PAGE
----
“Yemen is the world’s biggest humanitarian crisis,” declared Janez Lenarčič, EU Commissioner for Crisis Management, on Wednesday, prior to a Senior Officials Meeting on the humanitarian crisis in Yemen.
The meeting that was hosted in Brussels by the Commission and Sweden heard that while both sides have been hindering humanitarian and UN agencies from providing assistance, the Huthi attempts to tax shipments triggered the latest crisis.
Lenarčič urged parties in the conflict to respect the rules of war and guarantee “safe and unimpeded access to humanitarian organisations”.
“The humanitarian space in Yemen has reached a breaking point where delivery of life-saving assistance is at risk, Lenarčič said in a joint statement with Sweden’s Minister for International Development Cooperation, Peter Eriksson.
The two officials said that the humanitarian community has pledged to “recalibrate humanitarian assistance, including a downscaling, or even interruption, of certain operations, if and where delivery of humanitarian aid in accordance with the humanitarian principles is impossible.”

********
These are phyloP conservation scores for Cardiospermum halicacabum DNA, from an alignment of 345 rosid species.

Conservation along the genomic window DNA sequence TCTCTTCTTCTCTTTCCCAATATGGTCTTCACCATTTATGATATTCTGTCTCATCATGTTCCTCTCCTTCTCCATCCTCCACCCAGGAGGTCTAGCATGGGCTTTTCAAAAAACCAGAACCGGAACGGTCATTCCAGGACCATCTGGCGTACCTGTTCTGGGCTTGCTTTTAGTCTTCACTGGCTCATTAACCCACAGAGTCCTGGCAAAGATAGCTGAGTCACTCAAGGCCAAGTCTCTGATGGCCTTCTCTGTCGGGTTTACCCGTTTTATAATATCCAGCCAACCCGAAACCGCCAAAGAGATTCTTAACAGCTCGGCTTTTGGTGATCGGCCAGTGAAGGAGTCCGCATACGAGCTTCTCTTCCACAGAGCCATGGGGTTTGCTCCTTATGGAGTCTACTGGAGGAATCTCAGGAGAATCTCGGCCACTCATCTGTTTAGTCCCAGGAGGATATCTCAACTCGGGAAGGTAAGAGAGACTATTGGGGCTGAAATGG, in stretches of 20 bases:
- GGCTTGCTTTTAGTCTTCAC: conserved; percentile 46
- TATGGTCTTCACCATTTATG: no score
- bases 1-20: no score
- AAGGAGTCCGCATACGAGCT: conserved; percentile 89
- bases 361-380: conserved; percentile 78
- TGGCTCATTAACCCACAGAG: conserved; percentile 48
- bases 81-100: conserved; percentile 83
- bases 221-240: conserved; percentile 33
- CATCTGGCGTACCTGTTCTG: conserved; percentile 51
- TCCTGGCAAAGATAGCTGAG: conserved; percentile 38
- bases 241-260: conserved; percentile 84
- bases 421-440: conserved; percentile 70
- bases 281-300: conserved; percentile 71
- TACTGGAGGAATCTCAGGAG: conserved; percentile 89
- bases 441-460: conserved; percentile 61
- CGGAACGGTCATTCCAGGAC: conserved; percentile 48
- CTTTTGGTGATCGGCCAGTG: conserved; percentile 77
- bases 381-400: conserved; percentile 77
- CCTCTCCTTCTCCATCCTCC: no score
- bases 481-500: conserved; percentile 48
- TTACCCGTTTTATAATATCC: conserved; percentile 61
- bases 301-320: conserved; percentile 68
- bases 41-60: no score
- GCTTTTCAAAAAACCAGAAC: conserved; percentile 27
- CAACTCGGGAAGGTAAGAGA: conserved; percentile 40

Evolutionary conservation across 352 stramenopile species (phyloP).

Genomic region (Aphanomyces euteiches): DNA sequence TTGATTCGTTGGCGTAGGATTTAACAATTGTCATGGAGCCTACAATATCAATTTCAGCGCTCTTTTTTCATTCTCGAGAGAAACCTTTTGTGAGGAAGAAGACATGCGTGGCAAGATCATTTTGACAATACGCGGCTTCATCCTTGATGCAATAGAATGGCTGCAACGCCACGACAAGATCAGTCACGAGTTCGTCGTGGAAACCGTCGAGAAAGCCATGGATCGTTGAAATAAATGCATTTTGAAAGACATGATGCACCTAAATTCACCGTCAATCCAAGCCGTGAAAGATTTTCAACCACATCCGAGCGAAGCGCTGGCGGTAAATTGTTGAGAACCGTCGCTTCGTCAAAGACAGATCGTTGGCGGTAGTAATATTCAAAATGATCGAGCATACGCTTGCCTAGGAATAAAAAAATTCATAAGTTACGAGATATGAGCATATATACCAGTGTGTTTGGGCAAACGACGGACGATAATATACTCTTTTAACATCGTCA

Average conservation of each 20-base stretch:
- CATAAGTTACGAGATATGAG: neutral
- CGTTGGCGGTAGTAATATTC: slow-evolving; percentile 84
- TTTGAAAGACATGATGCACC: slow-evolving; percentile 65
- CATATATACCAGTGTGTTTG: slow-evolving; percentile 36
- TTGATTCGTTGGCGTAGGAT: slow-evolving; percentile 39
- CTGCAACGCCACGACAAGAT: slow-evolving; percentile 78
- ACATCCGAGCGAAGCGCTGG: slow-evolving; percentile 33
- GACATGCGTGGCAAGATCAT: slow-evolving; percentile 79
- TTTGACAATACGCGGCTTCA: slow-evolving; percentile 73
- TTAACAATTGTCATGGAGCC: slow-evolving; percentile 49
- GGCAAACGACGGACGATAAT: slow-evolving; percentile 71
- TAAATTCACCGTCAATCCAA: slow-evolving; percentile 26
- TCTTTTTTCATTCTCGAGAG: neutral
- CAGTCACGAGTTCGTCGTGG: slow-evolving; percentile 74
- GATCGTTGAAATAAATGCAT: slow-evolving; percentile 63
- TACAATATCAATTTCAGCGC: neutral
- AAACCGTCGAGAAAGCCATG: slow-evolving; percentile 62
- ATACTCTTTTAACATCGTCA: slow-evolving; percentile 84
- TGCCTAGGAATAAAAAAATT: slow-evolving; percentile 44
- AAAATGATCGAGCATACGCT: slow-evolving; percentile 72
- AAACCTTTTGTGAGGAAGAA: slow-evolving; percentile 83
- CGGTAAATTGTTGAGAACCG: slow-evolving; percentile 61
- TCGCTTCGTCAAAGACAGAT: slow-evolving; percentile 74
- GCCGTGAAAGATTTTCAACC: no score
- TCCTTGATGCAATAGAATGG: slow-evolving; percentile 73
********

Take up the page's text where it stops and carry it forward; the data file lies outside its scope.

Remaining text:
Yemen has been beset by violence during fighting between the Iran-backed Huthi group based in Sanaa and the Saudi-backed government of President Abedrabbo Mansour Hadi.
Obstruction by the rebel Huthi authorities in northern Yemen has put the world’s biggest humanitarian lifeline at risk, threatening millions with starvation. According to the UN, more than 14 million Yemenis are at risk of starvation.
“We must not allow our work to be politicized or militarized by anyone. We must stay and deliver where and when we can. Maximum diplomatic pressure needed,” Jan Egeland, head of the Norwegian Refugee Council tweeted on Thursday.